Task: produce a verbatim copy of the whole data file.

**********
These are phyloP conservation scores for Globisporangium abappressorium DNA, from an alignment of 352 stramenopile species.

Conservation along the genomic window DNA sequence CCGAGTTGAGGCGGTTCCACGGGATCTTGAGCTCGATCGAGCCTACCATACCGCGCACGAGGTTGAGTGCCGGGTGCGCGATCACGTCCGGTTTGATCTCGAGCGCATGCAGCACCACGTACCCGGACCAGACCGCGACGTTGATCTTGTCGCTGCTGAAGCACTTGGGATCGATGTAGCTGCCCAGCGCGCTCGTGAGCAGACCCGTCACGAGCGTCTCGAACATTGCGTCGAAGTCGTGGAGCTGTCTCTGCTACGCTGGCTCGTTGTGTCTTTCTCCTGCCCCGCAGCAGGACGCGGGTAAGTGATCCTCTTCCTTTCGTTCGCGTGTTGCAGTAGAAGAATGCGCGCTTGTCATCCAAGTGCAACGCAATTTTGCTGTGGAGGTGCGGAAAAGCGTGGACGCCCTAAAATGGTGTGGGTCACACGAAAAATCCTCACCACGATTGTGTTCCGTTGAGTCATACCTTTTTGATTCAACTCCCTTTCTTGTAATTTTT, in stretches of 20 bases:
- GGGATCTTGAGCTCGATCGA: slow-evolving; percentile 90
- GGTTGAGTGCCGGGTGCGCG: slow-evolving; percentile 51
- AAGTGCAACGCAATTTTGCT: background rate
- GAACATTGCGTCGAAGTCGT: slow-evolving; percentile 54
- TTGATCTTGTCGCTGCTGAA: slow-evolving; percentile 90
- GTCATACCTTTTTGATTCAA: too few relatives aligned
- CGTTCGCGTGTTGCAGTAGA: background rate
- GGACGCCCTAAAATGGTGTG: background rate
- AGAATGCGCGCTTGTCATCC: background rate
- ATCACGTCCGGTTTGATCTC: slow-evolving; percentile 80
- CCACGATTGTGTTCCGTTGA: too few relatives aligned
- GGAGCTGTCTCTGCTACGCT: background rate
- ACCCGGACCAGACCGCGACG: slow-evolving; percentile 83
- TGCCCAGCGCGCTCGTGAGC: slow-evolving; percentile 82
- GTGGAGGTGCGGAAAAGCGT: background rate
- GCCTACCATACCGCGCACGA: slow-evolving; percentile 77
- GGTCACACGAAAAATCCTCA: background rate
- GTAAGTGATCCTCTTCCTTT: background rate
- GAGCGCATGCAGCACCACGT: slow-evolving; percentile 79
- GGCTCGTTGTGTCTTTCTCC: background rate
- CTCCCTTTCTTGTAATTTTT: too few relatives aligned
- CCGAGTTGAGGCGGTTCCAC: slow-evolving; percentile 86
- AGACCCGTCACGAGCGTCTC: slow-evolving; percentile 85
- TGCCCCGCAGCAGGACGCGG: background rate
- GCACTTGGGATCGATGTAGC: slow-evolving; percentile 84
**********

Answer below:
These are phyloP conservation scores for Globisporangium abappressorium DNA, from an alignment of 352 stramenopile species.

Conservation along the genomic window DNA sequence CCGAGTTGAGGCGGTTCCACGGGATCTTGAGCTCGATCGAGCCTACCATACCGCGCACGAGGTTGAGTGCCGGGTGCGCGATCACGTCCGGTTTGATCTCGAGCGCATGCAGCACCACGTACCCGGACCAGACCGCGACGTTGATCTTGTCGCTGCTGAAGCACTTGGGATCGATGTAGCTGCCCAGCGCGCTCGTGAGCAGACCCGTCACGAGCGTCTCGAACATTGCGTCGAAGTCGTGGAGCTGTCTCTGCTACGCTGGCTCGTTGTGTCTTTCTCCTGCCCCGCAGCAGGACGCGGGTAAGTGATCCTCTTCCTTTCGTTCGCGTGTTGCAGTAGAAGAATGCGCGCTTGTCATCCAAGTGCAACGCAATTTTGCTGTGGAGGTGCGGAAAAGCGTGGACGCCCTAAAATGGTGTGGGTCACACGAAAAATCCTCACCACGATTGTGTTCCGTTGAGTCATACCTTTTTGATTCAACTCCCTTTCTTGTAATTTTT, in stretches of 20 bases:
- GGGATCTTGAGCTCGATCGA: slow-evolving; percentile 90
- GGTTGAGTGCCGGGTGCGCG: slow-evolving; percentile 51
- AAGTGCAACGCAATTTTGCT: background rate
- GAACATTGCGTCGAAGTCGT: slow-evolving; percentile 54
- TTGATCTTGTCGCTGCTGAA: slow-evolving; percentile 90
- GTCATACCTTTTTGATTCAA: too few relatives aligned
- CGTTCGCGTGTTGCAGTAGA: background rate
- GGACGCCCTAAAATGGTGTG: background rate
- AGAATGCGCGCTTGTCATCC: background rate
- ATCACGTCCGGTTTGATCTC: slow-evolving; percentile 80
- CCACGATTGTGTTCCGTTGA: too few relatives aligned
- GGAGCTGTCTCTGCTACGCT: background rate
- ACCCGGACCAGACCGCGACG: slow-evolving; percentile 83
- TGCCCAGCGCGCTCGTGAGC: slow-evolving; percentile 82
- GTGGAGGTGCGGAAAAGCGT: background rate
- GCCTACCATACCGCGCACGA: slow-evolving; percentile 77
- GGTCACACGAAAAATCCTCA: background rate
- GTAAGTGATCCTCTTCCTTT: background rate
- GAGCGCATGCAGCACCACGT: slow-evolving; percentile 79
- GGCTCGTTGTGTCTTTCTCC: background rate
- CTCCCTTTCTTGTAATTTTT: too few relatives aligned
- CCGAGTTGAGGCGGTTCCAC: slow-evolving; percentile 86
- AGACCCGTCACGAGCGTCTC: slow-evolving; percentile 85
- TGCCCCGCAGCAGGACGCGG: background rate
- GCACTTGGGATCGATGTAGC: slow-evolving; percentile 84